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Magnificlips in Flint uses coroanvirus shutdown to grow its brand

Published: Jul. 7, 2020 at 1:41 PM EDT
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FLINT, Mich. (WJRT) - A Flint barbershop is getting its name out in the downtown scene.

Magnificlips opened for the first time back in March only to be shut down one week later due to the governor’s orders. But now they’re hoping to create a buzz that will bring professionalism back to the industry.

The chairs were set, the mirrors were hung and the sign read “Open” back in March.

“We put a lot of time, effort, and money into this spot, so people can see that we’re very serious about what we’re doing -- bringing professionalism and customer service to the barber industry,” said Magnificlips co-owner Earl Jones.

The downtown Flint barbershop was open for one week until Gov. Gretchen Whitmer shut down all barbershops statewide as coronavirus began spreading widely in Michigan. That left the barbershop’s other owner, Tim Tyler, without an income.

“Well, I’m a barber, and so my income is based on people coming in,” he said. “And so at that point, I was just living day to day and saving. Just trying to make things happen.”

Things did happen.

The owners used that time during the shutdown to their advantage, getting their name out in the downtown scene filled with college students and businesses like restaurants and bars.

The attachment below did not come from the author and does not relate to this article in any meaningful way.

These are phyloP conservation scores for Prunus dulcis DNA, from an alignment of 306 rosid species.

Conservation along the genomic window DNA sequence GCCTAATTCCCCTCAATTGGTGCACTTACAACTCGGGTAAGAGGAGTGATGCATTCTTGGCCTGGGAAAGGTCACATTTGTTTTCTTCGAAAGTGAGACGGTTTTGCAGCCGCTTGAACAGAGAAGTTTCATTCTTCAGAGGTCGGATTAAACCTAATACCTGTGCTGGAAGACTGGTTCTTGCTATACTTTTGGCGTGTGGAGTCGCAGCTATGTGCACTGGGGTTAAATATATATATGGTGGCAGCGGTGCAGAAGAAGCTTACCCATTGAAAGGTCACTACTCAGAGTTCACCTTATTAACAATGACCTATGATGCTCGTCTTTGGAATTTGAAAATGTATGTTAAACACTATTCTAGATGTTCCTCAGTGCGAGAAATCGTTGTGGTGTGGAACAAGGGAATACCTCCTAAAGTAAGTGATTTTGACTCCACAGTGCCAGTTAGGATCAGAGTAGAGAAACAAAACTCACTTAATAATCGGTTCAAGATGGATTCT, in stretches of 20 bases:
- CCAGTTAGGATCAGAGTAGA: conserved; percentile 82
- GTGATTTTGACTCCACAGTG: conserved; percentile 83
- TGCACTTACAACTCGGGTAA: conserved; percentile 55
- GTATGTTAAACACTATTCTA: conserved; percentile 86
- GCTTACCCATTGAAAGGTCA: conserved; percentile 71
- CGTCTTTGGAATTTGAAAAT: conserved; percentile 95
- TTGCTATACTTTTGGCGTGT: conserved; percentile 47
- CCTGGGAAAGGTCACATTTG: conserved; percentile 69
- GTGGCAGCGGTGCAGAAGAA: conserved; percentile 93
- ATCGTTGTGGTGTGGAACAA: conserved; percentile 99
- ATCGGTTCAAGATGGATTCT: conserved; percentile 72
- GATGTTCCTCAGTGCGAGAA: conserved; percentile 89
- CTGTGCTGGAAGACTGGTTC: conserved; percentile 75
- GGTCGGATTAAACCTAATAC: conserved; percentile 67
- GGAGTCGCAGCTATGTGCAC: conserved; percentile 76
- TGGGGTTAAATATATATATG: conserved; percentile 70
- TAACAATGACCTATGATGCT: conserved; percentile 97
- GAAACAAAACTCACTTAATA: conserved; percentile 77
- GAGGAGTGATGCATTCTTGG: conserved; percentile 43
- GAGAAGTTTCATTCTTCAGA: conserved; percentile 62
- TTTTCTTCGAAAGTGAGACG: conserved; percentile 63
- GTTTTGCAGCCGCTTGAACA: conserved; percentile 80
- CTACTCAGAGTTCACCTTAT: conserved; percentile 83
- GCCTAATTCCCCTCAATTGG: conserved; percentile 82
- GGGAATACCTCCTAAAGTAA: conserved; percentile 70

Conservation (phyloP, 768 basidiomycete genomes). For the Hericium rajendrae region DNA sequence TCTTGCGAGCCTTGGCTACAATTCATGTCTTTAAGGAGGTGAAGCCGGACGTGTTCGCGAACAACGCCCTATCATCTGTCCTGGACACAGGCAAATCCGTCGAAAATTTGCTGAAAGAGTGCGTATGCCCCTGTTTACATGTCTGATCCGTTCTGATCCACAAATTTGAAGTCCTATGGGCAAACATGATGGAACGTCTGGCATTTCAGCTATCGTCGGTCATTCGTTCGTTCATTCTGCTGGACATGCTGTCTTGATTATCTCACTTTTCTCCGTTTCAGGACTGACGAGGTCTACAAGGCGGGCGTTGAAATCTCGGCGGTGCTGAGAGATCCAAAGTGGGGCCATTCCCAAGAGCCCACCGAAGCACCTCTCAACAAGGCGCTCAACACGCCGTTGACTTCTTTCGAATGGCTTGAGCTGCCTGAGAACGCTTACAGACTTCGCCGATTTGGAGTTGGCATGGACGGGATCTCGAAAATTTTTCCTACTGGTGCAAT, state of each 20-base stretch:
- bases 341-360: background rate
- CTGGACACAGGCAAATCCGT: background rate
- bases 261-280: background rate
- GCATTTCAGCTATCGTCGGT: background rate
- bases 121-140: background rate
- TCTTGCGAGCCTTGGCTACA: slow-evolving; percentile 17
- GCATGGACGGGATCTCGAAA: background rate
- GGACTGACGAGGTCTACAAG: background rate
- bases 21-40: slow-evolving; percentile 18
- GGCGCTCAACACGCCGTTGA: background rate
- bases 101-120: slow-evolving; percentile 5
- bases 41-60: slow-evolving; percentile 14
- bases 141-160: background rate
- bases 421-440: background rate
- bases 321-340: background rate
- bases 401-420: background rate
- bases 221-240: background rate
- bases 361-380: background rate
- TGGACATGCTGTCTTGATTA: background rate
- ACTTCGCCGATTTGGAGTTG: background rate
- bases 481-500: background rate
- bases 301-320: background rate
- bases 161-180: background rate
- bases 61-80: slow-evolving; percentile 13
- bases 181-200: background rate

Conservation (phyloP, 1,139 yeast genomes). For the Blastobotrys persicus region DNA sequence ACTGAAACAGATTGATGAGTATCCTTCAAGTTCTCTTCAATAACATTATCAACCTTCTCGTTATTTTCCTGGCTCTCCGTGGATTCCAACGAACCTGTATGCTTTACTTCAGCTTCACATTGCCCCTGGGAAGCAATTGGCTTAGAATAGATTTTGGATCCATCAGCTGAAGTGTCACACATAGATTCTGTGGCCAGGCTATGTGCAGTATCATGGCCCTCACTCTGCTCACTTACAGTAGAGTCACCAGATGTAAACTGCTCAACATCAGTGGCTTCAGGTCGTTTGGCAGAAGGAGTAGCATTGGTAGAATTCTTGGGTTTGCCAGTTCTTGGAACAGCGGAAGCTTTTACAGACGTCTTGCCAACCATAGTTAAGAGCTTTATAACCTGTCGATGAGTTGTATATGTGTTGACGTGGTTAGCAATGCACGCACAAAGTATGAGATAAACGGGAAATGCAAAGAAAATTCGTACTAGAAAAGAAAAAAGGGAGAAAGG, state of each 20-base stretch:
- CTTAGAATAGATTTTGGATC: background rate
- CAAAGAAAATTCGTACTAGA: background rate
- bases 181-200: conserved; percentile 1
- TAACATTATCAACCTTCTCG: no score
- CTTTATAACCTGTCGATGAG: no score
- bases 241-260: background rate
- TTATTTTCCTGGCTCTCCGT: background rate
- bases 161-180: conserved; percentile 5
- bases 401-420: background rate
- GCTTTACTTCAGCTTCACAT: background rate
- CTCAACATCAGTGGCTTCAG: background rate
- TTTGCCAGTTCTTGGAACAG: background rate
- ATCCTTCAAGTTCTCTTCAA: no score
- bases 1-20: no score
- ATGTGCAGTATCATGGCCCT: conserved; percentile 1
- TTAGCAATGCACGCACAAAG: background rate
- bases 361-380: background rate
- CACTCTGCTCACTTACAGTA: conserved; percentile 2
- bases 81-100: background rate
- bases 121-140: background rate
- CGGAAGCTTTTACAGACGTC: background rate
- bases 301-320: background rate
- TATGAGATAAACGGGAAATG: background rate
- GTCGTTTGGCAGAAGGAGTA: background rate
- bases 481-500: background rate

“We were like, ‘What can we do?’ and ‘What can we get out to the people what we do?’ and we just worked on our brand: Instagram, Facebook, things like that, so when we open, we’ll be ready,” Jones said.

They also made some COVID-19 friendly adjustments inside the barber shop. They spaced each chair more than six feet apart, purchased masks and obtained an infrared thermometer to keep business running safely.

They reopened on June 15 and people are already getting familiar with Magnificlips.

“I’m getting all kind of reception from the local business down here,” Tyler said. “I eat in different restaurants and they’re familiar with me, so they’ll send me business and walk-ins, etc., so it’s been real nice.”

Tyler expects business to pick up in the fall once more college students are around. Once it’s safe, he’s excited for downtown to host festivals that will attract more clients.

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